Children born to affluent backgrounds grow up with the warning to never touch sharp objects, especially to never go near a boti, and oftentimes in the same household, another child from a less affluent background straddles the same protruding blades, because that’s their job. This disturbing illustration of class difference, however, is the least of the problems in this society where much worse is happening all around.
The string of recent incidents like the death of a 12-year-old domestic worker, Baishakhi, recovered from her employer’s home hanging by the ceiling, and the plight of 11-year-old Lamia, found unconscious, bruised and tortured, have, to an extent, only become horror stories that move us, but ones we cannot associate with from the privileged side of the screen—and ones we forget, not long after we read them.
On June 12 every year, International Labour Organization (ILO) celebrates World Day Against Child Labour, and we revisit the tragedies of lives lost to hazardous forms of child labour, most often excluding the exploitation and dangers faced by child domestic workers. We read about the policies and report that activists still bear the same concern––that we remain far from addressing this perpetual problem. In a conference this same day last year, National Human Rights Commission (NHRC) Chairman Kazi Reazul Hoque stated, “It seems like we are moving in the opposite direction [in eliminating child labour] as hazardous child labour is rising,” and predicted that its continuation would ensure that it doubles by 2025.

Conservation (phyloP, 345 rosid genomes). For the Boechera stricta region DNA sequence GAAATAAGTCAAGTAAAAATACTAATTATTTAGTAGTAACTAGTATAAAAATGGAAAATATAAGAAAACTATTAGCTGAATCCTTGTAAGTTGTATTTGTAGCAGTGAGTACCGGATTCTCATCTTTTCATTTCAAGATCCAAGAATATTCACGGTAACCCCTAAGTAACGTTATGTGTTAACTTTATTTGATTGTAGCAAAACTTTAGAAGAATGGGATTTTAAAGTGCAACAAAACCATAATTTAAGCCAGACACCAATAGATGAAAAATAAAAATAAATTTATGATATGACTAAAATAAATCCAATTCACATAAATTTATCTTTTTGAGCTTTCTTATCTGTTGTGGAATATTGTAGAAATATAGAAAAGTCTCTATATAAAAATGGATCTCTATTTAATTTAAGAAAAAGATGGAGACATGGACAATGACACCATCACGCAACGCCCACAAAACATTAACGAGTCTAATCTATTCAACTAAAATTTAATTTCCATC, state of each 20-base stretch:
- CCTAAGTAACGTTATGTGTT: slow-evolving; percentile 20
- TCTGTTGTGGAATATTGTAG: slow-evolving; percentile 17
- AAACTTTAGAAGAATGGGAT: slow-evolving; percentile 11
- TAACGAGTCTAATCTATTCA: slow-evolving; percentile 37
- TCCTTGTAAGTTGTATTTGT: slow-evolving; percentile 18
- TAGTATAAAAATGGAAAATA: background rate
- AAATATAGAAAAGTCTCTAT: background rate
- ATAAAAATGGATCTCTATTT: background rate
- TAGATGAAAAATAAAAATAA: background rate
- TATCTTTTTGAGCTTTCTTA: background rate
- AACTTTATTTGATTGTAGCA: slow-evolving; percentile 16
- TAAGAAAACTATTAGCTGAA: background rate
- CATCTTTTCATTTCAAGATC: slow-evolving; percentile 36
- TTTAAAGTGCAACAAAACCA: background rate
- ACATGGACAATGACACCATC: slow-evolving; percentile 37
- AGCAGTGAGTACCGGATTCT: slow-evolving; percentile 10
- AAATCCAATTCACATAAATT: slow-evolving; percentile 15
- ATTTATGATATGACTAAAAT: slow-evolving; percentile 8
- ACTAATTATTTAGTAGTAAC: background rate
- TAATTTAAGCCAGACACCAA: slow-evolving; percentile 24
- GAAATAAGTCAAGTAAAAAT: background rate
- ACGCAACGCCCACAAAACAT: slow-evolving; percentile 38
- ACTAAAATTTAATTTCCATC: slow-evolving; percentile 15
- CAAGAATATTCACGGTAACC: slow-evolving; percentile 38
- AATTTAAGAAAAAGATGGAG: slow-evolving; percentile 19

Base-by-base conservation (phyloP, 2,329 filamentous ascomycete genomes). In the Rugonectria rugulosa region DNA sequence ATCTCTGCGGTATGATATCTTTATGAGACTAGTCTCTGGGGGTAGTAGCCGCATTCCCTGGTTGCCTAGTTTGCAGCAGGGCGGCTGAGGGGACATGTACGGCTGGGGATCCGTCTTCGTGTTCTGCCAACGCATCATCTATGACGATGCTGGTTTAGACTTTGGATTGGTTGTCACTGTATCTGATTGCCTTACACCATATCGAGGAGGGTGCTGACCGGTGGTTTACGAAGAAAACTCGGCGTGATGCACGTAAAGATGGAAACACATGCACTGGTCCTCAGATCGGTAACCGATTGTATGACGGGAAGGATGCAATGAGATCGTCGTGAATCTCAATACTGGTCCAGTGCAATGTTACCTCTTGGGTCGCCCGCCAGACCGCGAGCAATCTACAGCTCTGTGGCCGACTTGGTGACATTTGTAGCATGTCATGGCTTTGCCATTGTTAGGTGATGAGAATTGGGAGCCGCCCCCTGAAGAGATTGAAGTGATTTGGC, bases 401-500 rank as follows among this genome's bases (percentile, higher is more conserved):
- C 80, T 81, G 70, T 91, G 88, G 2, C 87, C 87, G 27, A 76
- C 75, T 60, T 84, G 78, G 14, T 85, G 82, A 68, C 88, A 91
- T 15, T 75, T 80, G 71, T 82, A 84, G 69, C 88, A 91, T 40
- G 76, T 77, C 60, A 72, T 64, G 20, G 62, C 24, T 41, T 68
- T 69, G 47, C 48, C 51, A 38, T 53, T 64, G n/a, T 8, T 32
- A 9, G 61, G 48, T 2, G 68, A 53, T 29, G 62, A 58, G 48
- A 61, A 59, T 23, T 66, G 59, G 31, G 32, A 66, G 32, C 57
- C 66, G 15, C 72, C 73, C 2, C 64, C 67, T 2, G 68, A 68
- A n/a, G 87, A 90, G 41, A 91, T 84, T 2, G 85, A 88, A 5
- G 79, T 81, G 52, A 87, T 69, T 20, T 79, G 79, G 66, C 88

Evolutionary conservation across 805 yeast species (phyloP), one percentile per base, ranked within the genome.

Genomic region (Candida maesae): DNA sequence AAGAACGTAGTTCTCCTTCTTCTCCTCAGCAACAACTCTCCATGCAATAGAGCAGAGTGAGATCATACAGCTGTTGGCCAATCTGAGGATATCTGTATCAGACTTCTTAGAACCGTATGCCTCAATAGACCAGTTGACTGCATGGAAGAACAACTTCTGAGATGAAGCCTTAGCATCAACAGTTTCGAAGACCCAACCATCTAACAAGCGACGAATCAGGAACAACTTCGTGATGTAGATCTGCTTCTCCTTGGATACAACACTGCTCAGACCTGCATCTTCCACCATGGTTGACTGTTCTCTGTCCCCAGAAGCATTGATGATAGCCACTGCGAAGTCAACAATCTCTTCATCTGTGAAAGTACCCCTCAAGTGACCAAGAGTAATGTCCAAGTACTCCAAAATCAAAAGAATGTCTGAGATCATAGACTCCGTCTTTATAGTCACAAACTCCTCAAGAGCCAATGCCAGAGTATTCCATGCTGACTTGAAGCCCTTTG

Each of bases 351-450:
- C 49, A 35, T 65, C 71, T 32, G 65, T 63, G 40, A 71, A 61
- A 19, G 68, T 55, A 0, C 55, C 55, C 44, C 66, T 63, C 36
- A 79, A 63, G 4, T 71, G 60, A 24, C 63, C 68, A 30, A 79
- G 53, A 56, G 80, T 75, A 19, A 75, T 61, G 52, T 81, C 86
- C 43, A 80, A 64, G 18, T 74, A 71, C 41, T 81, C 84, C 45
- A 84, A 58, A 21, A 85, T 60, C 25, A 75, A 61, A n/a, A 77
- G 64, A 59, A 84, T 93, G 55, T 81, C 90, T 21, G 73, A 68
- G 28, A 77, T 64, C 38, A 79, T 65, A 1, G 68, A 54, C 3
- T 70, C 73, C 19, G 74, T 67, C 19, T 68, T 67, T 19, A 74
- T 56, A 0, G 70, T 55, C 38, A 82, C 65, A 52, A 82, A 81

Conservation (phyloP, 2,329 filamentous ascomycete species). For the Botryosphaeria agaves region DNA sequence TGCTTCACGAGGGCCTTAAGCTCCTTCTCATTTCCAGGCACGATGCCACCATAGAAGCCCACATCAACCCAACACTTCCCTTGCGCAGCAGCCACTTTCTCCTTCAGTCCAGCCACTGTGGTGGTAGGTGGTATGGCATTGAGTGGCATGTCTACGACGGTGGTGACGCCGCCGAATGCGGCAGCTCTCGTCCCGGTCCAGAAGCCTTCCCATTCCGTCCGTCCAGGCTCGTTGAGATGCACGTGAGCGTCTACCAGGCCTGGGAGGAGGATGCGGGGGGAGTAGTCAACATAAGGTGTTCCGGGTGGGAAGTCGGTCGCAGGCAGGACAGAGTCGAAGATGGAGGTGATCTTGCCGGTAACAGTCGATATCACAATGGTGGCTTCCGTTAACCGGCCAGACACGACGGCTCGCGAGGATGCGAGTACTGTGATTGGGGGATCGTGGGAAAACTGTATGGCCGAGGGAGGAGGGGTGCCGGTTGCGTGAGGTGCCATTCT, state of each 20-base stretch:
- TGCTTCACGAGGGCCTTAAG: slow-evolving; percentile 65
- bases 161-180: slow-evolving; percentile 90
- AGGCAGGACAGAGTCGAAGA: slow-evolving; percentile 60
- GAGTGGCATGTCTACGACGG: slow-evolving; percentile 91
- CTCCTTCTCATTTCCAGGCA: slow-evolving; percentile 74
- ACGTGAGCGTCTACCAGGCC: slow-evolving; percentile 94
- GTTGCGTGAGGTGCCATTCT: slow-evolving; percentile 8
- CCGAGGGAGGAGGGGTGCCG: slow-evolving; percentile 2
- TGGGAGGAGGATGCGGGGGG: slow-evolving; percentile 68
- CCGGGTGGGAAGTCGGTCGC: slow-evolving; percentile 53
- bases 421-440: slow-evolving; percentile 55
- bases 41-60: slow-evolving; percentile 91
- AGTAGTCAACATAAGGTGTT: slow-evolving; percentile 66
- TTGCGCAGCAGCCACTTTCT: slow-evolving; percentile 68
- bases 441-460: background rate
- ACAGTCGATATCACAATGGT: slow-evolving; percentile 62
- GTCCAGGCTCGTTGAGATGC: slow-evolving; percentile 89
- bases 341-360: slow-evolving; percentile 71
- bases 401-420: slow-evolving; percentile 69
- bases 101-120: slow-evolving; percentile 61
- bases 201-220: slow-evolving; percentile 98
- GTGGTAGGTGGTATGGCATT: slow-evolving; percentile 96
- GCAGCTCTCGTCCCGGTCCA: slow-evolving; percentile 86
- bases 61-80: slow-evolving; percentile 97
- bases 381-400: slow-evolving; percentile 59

Child labour is an unsettling reality of our everyday lives in Bangladesh––most of us witness it in weddings, in Eid, in construction sites, in fields and factories, bus stops, and often at our own homes. According to the National Child Labour Survey report, published in 2015, approximately 1.2 million children in Bangladesh are working in the worst forms of child labour. On the surface, child labour is an emblem of inhumanity, but we all know this issue is much more complex than just that—it is embedded in nationwide, systemic poverty. Underprivileged children arrive at our doorsteps, usually with or sent by their parents who cannot afford education or otherwise. This early ticket from poverty to domestic work was supposed to be countered by the National Education Policy enacted in 2010, which nationalised primary education, rendering it mandatory for the state to ensure free education and free lunch at schools for street and ultra-deprived children, and even stipends for female students until class 10.